So there I was. The equivalent of Brenda the pregnant elephant. Exactly what he had seen in the movies, but never in real life, let alone in his own backyard. He knew we Californian girls at the ripe age of 23 worked out, and he had seen a real live one. I`m sure his friends were going to hear about this. I could only hope that one of them works at Gochuu and could causally add, “Ya, and she plays soccer too.”

Kate “The Novelty” Sensei.

The title is strictly objective. I swear.

Upon arriving here in little Kamagaya, more specifically my middle school, Gochuu, I became the fascination of most of the students, and even some of the teachers. I was tallerish than most, though only 5`4``, I wore clothes that were different from what they had seen, I can run and get dirty yet be girly during the day, I wear nail polish and have pierced ears. I wear three rings on my fingers though I am not married, a concept that is still difficult for them to grasp. Mind you, none of my rings are on my left ring finger. My hair is a lighter color, so much so that I often get asked what color it is. They aren`t quite sure how to classify something that isn`t as dark as theirs or obviously blonde.

When I answer simply with brown or light brown, they looked shocked. By the looks on their faces, brown just doesn`t seem to be a sufficient enough answer for what they were looking for. I think they were expecting some crazy crayola color that is overly descriptive. Instead of brown I should be more thorough next time with, `Naturally brown, but went to Costa Rica last summer where it turned slightly blonde and has yet to grow out completely.` Try that one on for size kiddos.

But as time went by, all my nail polish, rings and unique hair color became quite normal to them. The amount of time I got called cute or kawaiiiiii in a day, was beginning to dwindle from 5,489,574,876 to only 1,000. Bummer. But I thought it was probably about time for my head to deflate anyway. I began to become less of a big deal, allowing me to talk a little more with both the teachers and students, and having them get to know me, Kate, not red nail polish girl from America. All was going smoothly until, day by day, they began to discover something new about me.

The realization: I can type…fast.

`SOOOOOOOOOOOOO fast Keito!! Sugoy!` they would say as I wrote an email or was Gchatting with 6 friends. Clearly working hard. I would smile, and do my best to dismiss it. But they wouldn`t let it go. Everytime I type anything, I get a few glances and they smile and shake their head in awe. Sometimes Keima will stand and applaud me. Just as that factoid was coming to a close I made the poor decision to respond to a text on my iphone (completely acceptable here, as is clipping your toe nails in the teacher`s room but thats another story) and that just about sent them over the edge. They were seriously in awe and now speechless. I had no explanation for this one and was tired of telling them what a big deal it wasn`t, so I just smiled and said, `Arigato.`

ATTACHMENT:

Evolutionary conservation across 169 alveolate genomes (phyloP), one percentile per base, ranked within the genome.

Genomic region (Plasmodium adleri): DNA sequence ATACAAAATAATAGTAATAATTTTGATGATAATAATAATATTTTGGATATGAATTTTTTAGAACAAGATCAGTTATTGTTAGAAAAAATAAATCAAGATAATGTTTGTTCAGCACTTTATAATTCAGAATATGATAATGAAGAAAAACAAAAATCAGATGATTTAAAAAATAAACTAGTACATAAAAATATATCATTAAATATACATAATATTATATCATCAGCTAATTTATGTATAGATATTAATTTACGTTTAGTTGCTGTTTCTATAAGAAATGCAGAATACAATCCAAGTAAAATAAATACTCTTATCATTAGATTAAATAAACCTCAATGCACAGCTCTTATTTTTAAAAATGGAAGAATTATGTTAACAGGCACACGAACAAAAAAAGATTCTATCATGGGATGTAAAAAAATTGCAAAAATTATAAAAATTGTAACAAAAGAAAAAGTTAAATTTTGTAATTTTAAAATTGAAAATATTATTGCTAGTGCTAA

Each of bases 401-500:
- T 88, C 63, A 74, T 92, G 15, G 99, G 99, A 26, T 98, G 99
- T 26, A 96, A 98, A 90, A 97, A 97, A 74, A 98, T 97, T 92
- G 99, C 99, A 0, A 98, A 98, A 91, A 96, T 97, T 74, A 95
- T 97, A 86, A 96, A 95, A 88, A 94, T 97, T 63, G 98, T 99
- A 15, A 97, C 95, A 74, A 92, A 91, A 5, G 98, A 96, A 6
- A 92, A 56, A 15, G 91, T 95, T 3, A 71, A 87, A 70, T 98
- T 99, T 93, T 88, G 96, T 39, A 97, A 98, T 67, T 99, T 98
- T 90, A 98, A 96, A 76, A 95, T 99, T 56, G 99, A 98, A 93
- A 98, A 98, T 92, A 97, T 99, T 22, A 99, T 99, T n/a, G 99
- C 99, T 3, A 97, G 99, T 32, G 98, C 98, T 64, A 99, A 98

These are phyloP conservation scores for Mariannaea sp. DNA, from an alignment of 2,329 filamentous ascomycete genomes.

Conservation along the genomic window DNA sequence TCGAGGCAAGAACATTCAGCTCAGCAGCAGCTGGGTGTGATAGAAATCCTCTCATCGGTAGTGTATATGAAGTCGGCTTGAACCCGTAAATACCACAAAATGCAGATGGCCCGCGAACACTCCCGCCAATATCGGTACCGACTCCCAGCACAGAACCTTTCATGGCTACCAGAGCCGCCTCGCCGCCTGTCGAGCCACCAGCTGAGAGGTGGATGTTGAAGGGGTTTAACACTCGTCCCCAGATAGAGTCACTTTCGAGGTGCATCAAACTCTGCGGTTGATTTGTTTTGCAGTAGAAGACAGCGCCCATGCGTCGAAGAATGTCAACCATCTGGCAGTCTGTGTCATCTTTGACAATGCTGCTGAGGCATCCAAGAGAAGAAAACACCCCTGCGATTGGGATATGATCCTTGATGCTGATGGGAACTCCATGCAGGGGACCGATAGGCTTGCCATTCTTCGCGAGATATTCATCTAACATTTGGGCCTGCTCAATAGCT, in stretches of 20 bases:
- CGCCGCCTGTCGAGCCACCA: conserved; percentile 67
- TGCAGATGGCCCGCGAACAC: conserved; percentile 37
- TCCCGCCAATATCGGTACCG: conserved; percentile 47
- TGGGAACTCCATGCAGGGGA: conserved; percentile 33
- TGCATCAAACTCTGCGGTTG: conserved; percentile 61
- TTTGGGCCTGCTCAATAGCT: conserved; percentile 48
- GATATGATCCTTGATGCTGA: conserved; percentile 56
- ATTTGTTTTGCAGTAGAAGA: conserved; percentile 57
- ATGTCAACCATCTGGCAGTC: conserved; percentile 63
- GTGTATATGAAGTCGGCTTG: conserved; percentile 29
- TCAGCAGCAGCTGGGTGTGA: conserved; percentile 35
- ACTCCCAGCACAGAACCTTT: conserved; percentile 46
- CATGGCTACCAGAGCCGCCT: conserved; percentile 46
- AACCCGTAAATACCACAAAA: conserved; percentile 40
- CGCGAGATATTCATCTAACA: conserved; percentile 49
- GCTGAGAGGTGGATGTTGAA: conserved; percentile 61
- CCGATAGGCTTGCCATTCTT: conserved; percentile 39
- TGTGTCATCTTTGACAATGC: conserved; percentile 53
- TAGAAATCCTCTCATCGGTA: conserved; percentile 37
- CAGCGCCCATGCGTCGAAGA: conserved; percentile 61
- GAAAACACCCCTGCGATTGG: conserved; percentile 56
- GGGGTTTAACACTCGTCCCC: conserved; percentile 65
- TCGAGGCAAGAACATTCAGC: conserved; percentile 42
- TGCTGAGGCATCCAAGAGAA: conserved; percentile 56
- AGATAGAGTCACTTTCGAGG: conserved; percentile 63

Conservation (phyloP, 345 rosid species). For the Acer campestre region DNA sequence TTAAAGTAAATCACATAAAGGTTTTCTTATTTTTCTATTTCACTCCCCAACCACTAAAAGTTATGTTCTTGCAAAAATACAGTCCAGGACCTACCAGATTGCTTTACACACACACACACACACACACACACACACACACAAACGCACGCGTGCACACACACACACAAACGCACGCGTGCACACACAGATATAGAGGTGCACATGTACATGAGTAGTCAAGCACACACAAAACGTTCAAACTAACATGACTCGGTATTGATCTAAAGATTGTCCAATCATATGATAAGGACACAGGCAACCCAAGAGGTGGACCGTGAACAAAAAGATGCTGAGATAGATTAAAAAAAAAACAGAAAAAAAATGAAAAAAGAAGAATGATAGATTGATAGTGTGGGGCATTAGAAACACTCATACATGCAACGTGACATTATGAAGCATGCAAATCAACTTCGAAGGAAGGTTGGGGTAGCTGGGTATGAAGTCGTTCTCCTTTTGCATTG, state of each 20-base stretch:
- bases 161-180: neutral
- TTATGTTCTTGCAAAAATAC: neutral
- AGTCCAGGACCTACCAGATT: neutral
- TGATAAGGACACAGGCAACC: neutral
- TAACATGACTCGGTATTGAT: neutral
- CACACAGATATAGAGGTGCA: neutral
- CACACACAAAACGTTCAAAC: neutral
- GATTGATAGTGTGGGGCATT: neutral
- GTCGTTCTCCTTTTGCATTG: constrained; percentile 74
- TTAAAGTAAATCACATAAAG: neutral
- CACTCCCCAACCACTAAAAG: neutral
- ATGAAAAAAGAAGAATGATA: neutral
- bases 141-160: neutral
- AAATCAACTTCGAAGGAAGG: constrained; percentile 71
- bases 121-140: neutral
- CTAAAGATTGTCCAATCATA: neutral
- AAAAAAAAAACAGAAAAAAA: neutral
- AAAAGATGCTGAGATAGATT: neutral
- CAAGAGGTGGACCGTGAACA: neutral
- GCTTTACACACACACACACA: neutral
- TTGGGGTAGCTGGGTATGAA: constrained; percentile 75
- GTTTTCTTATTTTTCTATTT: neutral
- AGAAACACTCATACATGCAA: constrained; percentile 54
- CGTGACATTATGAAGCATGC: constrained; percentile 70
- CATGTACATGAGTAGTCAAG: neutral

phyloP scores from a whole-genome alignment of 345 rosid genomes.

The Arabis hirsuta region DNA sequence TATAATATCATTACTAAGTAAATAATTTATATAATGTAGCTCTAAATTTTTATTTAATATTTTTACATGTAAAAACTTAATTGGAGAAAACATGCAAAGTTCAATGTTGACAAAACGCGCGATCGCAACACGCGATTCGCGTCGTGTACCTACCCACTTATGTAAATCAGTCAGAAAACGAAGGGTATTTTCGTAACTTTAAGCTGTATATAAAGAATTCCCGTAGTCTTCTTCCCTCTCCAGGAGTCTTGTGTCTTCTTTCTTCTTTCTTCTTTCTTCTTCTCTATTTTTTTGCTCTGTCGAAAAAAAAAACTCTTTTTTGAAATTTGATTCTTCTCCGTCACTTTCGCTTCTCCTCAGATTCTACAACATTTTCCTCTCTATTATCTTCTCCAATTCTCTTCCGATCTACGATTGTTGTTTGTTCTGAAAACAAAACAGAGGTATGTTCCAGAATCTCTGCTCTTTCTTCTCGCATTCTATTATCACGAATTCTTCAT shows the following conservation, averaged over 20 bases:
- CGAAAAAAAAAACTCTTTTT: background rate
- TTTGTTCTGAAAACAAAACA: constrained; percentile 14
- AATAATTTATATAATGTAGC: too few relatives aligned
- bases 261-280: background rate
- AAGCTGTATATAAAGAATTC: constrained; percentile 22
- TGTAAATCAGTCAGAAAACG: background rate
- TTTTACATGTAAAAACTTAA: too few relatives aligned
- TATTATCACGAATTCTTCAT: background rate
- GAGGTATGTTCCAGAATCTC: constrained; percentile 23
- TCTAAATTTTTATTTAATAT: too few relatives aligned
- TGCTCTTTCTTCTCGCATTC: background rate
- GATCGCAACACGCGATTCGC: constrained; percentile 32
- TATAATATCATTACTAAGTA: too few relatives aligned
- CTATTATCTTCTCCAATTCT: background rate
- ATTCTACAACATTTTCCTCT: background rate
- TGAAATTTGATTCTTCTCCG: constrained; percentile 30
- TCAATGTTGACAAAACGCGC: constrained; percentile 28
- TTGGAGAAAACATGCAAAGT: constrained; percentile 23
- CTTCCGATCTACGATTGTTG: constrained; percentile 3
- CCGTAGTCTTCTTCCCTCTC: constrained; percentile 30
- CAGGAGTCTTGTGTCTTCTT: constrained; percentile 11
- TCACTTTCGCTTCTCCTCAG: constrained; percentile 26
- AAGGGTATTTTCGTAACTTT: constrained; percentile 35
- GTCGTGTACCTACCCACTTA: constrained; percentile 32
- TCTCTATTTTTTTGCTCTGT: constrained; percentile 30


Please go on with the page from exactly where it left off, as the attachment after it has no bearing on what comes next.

The truth: I type no faster than any of you. Promise.

The realization: I can drink…a lot.

It was time for an enkai. Drinking party, remember. We arrived, beers were set in front of us. We clinked glasses and took a sip. I, unlike my coworkers remained sober after that sip. They were instantly buzzed and completely hammered after the beer. After one I was feeling good, though still completely composed. My volume level had not gone up, nor were things as funny as everyone else seemed to think they were, and the biggest shocker of them all...I wasn`t bright red. I was continually asked if I was ok, worried that I wasn`t having fun. When in fact, the exact opposite was true, I was having a grand time! I ordered another beer. By now I was on number 3. More giggly, but still very much in control. Realizing that I was on number 3 and not acting much different than I was after one, word got out that I can drink. Which simply meant that I wasn`t as out of control as they were after having equally as many beverages.

I was immediately drilled with questions. I had no idea how I was supposed to answer them. Why do I not turn bright red  after a sip of alcohol? Well that would be because I`m not Japanese folks. But I couldn`t say that. So I went the other direction. `I`m half Irish,` I offered and shrugged. `HONTOOOO?!!!` three people said in unison. Yes, really I am. Word spread down the pillow seats like wild fire. She`s Irish, She`s Irish, She`s Irish, Hai Keito Sensei Irish. Hai honto! It was a modern day version of telephone. Only the alcohol had allowed the rules to be altered and instead of whispering to the person next to you, the game became to make sure the person two down from you knows. Hai, Irish, that`s why she can drink! I heard again. Another beer was placed in front of me. And some sake. They were doing their best to meet my Irish needs. Maybe this little realization isn`t so bad.  My Irish needs were leading to free drinks.

Did I mention, I`m German?

The truth: I am half Irish, German and Slovenian for that matter. Though I am not any stronger of a drinker than any of you reading this…except you Japanese people. You I have beat.